By seeking inspiration from the structure, dynamics, function, and behavior of the brain, the IBM-led cognitive computing research team aims to break the conventional programmable machine paradigm. Ultimately, the team hopes to rival the brain’s low power consumption and small size by using nanoscale devices for synapses and neurons. This technology stands to bring about entirely new computing architectures and programming paradigms. The end goal: ubiquitously deployed computers imbued with a new intelligence that can integrate information from a variety of sensors and sources, deal with ambiguity, respond in a context-dependent way, learn over time and carry out pattern recognition to solve difficult problems based on perception, action and cognition in complex, real-world environments.The goal is to use nano scale devices to emulate the brain's neurons and synapses. In his 2008 article, Dr. Modha further explained the initial goals of this DARPA funded $4.9 million program:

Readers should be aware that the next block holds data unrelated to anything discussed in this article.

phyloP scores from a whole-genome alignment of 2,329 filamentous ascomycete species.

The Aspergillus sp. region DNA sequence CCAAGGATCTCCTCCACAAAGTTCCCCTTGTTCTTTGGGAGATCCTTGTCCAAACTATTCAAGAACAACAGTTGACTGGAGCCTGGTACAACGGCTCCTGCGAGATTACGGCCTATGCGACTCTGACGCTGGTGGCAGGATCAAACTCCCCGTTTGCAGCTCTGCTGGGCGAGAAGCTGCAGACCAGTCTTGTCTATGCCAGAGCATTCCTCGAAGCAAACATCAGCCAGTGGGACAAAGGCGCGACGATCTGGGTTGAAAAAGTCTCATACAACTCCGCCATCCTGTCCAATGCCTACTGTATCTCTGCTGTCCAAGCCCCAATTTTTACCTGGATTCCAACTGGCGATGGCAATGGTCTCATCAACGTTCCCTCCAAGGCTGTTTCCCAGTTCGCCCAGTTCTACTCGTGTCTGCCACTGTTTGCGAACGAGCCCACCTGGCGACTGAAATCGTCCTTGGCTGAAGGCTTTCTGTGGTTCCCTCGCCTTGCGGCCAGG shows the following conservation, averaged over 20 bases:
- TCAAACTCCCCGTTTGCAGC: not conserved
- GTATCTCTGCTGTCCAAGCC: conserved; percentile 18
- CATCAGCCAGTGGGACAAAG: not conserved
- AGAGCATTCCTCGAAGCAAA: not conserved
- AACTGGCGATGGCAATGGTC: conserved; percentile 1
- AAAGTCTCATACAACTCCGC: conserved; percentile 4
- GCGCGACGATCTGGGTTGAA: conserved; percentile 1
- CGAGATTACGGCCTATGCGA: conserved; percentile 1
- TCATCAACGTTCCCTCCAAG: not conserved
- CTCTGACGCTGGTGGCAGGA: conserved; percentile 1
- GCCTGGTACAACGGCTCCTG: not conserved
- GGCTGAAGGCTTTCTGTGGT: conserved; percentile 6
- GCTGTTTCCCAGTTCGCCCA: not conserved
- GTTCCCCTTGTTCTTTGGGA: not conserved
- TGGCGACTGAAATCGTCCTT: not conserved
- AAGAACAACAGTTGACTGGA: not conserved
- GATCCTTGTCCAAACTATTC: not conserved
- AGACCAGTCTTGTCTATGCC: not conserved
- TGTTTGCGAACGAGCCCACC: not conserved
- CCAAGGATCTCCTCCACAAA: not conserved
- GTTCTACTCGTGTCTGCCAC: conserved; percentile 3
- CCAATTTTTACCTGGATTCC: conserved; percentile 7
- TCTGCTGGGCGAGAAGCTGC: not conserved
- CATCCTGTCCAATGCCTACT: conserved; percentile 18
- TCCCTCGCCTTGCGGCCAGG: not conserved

IBM’s proposal, “Cognitive Computing via Synaptronics and Supercomputing (C2S2),” outlines groundbreaking research over the next nine months in areas including synaptronics, material science, neuromorphic circuitry, supercomputing simulations and virtual environments. Initial research will focus on demonstrating nanoscale, low power synapse-like devices and on uncovering the functional microcircuits of the brain.
We include a video by Dr. Modha done at Phase 0 back in 2008. The video is cut off in the end, but still valuable to inform us. If you cannot see the embedded video, here is the link: http://youtu.be/1y0NOa-yjr8.
We present to you the presentation that Dr. Modha feels is his best on this subject. If you cannot see the embedded video, here is the link: http://bit.ly/nmUNNt.
In our next installment of this series, we shall try to cover in more detail the phases of this project and the progress that has been made.